Wandering Spirit song... Now this track!!! Definitely my favorite song on the album. All hands are on deck here i.e. with the entire sextet featuring (at least judging from what my ears picked up). The track, written by (the previously unknown to me) Julian Priester is to me a handsome one and the man's trombone solo passage perhaps shows this, the cut eventually leads to a 'free for all' with loads of free-styling and massive improvisation which admittedly might be a bit rough on the ear (& as was described by another reviewer, rather 'quite disturbing') to a few people in some parts but all in all, still quite structured in it's madness. Some tainted imagery of Herbie's former genius boss, Miles Davis' 'In a silent way' can be felt on this track. Even Herbie goes on to experiment with some slightly throbbing modulations on this and then contrastingly, some very light tinkling piano touches too. I particularly like the all-in-together 'chorus' bits especially when Bennie Maupin slides in with his rather BULLISH Bass clarinet (you might have to listen in closely to catch him though as his sound blends in with Mr Priester's trombone). By the last 3 minutes of this lengthy (20 minute) song, it's only a BRILLIANT duo left to fade us out, Herbie and Buster Williams (Bass) whose strumming consistency on the entire song is just superb and very worthy of props too. Jazz heads enjoy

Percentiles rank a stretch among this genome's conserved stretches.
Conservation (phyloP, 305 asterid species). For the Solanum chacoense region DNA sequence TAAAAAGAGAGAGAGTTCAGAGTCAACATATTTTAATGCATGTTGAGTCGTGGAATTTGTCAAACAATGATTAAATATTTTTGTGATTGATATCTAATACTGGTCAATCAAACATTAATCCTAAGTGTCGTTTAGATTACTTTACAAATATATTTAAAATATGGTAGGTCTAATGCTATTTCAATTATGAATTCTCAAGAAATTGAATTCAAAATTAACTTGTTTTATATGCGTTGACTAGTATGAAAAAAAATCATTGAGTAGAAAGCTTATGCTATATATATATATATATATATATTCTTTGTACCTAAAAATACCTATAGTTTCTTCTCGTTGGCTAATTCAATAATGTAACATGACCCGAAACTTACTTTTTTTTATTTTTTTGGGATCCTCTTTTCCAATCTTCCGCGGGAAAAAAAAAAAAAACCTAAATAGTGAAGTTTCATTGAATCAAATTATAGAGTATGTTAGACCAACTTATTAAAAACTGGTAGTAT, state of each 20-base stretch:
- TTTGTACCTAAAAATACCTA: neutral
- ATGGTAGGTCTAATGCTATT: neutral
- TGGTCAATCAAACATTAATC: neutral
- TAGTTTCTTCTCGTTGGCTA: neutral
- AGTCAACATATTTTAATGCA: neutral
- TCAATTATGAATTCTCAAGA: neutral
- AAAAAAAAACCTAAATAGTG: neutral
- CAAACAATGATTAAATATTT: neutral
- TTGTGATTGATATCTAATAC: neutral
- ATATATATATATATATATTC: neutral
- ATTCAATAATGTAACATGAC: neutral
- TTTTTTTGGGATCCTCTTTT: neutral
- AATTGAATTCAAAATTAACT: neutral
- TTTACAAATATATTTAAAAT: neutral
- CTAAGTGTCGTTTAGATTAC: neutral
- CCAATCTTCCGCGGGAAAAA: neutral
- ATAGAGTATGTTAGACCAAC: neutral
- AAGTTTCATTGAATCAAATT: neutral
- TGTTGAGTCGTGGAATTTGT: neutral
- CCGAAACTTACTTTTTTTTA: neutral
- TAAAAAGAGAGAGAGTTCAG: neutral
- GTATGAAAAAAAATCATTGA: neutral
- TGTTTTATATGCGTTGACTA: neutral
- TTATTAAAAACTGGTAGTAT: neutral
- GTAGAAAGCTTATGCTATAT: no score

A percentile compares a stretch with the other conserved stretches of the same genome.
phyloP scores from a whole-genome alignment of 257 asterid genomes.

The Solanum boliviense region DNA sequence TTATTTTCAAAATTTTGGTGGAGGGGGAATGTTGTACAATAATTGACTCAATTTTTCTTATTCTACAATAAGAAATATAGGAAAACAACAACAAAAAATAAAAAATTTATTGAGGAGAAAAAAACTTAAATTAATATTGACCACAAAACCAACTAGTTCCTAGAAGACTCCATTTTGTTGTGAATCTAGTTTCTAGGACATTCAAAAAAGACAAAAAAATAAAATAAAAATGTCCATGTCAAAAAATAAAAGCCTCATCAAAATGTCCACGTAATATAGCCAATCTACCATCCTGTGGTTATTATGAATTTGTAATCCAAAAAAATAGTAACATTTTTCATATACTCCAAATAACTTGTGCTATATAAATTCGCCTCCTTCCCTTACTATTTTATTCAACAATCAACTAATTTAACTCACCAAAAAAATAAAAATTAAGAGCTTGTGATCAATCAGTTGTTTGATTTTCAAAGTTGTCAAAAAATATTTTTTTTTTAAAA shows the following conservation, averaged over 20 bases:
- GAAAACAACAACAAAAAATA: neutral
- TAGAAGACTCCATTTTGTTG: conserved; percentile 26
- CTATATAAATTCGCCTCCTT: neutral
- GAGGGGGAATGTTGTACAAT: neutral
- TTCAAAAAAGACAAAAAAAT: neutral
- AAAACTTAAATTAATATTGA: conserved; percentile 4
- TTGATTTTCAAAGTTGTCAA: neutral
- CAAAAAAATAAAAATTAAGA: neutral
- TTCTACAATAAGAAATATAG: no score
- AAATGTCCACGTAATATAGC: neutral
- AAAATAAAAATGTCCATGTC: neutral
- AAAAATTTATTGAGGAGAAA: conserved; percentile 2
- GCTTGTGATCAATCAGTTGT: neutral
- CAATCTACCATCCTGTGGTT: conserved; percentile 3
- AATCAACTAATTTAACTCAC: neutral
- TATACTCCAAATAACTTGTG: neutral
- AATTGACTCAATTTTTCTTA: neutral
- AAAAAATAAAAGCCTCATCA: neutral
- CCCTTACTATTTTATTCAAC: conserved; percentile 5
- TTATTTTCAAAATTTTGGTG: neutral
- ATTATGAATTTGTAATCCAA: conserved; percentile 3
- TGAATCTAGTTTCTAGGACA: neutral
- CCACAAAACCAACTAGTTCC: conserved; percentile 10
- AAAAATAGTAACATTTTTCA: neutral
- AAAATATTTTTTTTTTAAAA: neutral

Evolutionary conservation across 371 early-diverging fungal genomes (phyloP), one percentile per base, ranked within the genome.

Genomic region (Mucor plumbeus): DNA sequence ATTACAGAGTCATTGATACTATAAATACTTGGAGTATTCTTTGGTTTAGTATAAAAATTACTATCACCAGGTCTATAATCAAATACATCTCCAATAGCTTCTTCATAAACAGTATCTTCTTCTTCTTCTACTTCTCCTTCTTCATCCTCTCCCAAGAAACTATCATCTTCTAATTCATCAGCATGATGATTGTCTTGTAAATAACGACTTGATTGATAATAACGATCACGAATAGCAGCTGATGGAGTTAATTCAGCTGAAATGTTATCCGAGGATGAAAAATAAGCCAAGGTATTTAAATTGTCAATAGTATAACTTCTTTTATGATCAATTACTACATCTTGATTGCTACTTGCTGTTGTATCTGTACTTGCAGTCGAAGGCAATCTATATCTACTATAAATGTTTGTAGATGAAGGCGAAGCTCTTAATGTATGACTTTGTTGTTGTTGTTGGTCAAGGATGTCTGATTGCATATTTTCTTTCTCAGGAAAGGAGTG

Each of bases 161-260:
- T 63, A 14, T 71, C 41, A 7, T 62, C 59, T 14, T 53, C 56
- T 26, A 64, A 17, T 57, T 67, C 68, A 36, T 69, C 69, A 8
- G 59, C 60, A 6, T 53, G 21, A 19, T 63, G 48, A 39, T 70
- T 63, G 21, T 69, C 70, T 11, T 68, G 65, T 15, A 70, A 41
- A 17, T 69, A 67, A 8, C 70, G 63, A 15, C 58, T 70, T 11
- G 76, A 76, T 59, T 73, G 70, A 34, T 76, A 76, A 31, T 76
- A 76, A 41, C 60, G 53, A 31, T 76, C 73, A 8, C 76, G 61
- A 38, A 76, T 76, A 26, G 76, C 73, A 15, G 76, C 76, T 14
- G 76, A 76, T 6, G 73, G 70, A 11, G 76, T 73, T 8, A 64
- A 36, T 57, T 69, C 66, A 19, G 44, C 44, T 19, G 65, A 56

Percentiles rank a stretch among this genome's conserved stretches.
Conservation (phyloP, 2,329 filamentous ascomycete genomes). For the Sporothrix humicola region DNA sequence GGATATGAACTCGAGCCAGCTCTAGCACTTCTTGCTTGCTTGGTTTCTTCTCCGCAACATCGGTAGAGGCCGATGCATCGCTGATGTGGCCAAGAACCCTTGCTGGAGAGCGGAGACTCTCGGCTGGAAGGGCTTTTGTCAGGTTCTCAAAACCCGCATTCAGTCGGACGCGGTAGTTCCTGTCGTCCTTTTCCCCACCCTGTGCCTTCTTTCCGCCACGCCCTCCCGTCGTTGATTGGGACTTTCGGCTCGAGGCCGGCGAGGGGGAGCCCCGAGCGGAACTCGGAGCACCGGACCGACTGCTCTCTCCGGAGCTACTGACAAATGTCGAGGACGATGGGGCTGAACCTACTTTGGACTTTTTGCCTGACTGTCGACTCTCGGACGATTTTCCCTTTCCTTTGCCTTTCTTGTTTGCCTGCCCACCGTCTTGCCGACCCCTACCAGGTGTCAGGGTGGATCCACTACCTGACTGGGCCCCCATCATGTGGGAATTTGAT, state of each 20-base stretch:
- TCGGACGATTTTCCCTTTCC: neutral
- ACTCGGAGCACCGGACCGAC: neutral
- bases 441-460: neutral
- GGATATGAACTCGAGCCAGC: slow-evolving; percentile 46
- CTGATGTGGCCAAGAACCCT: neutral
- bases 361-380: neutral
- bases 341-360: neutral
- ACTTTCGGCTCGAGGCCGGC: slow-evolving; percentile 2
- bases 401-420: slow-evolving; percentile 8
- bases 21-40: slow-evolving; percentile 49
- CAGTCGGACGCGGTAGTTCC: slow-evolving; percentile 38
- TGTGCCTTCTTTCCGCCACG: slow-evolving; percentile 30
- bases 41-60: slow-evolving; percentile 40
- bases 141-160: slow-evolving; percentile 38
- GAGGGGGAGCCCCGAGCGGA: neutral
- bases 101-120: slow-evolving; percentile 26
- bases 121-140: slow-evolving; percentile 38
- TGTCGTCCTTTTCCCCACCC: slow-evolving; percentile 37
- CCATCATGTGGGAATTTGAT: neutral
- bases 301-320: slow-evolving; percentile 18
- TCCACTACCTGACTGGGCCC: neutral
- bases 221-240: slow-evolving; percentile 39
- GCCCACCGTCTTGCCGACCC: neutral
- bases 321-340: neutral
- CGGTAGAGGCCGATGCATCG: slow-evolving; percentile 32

Summary - (Personally) it's a great album, a real trendsetter. Another thing is that Mwandishi is DEFINITELY more pleasant to the ears than some other milestone jazz albums like 'Bitches Brew' ever were, I say this because everyone gives all the props to Miles' classic 1969 album (which I also own, 'appreciate' and have also reviewed on here by the way) but very few people get to acknowledge this outing by Mr Hancock, ok yes! The album, 'Head hunters' (also by Herbie) went on to be the first platinum jazz album in terms of record sales etc but the point is that the man was already cranking out groundbreakers even before '72.
The studio sessions for this album spanned over a period of approx 2-3 months (as indicated) so I guess one could be fair on Miles Davis and 'Bitches Brew' which was arranged, recorded and perhaps even `composed' in just under a week (unproven though) with it's harmonies and groove still present in most parts albeit crude and forgivably experimental in other parts. Eddie Henderson 'got his chance' & career kick off here and pardon me but he perhaps couldn't have been 'outblown' even by Miles D on this album, YES in my view. Reedman Bennie Maupin gets his own time of life here as well with his gruff Bass clarinet.